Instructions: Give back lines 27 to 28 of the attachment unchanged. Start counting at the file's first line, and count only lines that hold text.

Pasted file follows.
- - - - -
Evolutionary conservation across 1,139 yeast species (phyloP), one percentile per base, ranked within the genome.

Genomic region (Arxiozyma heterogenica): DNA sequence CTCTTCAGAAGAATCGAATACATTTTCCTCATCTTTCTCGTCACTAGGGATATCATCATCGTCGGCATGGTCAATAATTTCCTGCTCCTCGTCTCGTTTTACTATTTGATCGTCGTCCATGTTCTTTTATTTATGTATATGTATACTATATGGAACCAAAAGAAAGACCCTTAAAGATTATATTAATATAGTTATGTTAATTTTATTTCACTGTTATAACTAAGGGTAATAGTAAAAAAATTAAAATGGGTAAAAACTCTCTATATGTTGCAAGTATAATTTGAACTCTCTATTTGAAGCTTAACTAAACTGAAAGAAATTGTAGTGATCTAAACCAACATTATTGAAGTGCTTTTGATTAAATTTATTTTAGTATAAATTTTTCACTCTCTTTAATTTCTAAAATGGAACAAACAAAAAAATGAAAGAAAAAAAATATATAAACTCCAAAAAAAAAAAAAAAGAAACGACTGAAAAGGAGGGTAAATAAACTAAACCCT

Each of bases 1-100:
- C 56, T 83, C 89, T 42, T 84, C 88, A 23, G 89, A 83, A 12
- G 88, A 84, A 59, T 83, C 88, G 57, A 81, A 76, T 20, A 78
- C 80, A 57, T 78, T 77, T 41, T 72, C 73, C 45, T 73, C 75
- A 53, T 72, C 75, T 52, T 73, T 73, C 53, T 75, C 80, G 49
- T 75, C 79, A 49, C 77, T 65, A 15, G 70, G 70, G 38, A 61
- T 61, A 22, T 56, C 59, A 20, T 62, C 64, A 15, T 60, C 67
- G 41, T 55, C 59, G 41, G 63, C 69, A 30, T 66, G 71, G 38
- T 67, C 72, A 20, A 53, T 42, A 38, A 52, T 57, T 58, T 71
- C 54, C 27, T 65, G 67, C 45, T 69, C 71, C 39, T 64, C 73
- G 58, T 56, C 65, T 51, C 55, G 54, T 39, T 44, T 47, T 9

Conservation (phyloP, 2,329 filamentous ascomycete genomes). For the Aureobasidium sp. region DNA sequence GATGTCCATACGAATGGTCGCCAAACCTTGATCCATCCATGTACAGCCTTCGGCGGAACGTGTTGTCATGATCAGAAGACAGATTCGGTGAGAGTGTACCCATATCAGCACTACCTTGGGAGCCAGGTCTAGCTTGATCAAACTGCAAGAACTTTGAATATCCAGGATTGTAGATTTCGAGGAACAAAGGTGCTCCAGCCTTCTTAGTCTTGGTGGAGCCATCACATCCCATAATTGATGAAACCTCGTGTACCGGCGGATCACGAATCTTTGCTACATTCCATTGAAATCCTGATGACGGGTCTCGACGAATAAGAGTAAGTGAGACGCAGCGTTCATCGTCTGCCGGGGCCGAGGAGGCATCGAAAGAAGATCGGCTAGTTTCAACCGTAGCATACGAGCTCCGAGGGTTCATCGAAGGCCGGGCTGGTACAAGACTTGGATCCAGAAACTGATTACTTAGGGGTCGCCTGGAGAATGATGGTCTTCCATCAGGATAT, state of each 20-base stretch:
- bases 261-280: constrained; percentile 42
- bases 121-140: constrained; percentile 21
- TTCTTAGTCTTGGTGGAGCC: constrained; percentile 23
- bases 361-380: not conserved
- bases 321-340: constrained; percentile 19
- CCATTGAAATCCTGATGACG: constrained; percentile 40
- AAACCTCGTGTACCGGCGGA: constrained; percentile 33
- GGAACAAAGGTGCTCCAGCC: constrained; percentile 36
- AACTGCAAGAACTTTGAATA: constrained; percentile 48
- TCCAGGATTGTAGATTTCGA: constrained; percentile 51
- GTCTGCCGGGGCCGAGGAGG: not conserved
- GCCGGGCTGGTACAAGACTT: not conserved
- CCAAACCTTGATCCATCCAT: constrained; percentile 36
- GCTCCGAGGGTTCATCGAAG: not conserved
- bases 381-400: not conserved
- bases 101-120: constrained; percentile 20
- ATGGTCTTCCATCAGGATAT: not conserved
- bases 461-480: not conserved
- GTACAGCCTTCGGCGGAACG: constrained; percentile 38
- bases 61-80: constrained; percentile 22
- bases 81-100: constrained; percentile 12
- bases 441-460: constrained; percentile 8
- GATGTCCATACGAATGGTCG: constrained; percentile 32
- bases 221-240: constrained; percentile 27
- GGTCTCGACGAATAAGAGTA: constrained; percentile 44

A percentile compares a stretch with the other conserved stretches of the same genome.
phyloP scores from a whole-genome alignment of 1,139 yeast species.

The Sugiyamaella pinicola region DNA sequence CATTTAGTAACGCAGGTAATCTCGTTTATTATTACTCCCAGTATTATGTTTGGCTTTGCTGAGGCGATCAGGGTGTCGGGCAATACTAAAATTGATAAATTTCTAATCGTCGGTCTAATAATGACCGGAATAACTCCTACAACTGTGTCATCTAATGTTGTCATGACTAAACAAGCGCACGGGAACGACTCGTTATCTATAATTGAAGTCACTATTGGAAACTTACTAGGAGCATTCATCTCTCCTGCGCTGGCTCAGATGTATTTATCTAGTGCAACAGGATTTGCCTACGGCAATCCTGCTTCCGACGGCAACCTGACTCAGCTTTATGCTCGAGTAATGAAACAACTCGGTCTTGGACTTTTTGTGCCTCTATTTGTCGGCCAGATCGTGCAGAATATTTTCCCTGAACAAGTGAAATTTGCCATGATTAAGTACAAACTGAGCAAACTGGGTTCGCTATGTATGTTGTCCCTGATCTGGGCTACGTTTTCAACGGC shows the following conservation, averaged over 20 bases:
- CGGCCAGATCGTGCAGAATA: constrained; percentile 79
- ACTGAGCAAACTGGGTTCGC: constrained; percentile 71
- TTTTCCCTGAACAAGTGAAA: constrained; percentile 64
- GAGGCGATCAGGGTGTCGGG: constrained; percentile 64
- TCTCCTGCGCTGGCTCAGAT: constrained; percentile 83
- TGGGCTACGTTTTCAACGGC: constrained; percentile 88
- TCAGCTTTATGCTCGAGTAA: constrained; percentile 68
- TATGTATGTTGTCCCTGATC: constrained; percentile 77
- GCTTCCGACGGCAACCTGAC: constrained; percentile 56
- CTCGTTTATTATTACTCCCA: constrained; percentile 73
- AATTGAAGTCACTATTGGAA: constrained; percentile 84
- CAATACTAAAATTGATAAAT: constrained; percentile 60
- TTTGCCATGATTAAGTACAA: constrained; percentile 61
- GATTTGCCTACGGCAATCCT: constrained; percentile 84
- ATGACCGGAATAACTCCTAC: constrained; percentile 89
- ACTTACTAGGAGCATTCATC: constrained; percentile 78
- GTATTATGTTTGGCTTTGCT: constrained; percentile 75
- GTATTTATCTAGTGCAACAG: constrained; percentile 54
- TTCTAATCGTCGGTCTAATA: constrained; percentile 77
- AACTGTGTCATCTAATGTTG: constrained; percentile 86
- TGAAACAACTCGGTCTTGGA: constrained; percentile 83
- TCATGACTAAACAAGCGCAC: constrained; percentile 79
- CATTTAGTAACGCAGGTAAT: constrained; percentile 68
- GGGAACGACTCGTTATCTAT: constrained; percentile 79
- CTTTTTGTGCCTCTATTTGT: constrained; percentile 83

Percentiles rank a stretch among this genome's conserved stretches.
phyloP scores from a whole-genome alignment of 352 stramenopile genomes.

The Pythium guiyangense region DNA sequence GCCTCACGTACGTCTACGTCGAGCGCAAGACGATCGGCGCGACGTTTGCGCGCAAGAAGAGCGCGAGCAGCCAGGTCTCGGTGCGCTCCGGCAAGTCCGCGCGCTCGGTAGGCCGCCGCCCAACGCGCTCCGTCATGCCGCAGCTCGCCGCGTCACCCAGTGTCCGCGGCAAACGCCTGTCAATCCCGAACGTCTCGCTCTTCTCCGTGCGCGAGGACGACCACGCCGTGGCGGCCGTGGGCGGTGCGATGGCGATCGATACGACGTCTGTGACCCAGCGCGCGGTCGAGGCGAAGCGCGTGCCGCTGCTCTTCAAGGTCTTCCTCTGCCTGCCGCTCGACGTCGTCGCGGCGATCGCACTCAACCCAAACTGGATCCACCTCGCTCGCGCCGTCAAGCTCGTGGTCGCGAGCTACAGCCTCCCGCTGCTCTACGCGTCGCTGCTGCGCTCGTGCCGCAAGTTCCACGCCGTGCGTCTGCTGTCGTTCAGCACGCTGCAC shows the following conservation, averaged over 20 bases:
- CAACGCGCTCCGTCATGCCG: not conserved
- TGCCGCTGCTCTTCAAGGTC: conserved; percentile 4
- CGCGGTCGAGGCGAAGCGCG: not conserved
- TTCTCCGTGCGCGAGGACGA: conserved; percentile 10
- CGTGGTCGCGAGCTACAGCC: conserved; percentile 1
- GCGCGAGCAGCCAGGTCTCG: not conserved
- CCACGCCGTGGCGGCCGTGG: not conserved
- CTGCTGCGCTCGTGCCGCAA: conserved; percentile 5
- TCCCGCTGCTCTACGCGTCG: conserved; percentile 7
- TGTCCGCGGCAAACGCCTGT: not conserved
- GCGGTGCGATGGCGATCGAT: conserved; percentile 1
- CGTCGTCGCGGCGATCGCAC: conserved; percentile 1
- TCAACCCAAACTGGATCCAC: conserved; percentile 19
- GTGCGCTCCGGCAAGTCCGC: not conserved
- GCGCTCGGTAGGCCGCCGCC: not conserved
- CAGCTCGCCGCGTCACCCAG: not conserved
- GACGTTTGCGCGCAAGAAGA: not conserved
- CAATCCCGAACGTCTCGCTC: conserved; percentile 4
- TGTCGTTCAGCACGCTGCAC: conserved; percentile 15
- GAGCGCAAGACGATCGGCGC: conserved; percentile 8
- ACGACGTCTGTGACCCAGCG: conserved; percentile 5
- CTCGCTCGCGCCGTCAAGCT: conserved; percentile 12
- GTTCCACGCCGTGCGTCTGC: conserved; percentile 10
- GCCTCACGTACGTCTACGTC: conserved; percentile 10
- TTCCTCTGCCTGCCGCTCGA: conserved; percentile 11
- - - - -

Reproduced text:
- CCAAACCTTGATCCATCCAT: constrained; percentile 36
- GCTCCGAGGGTTCATCGAAG: not conserved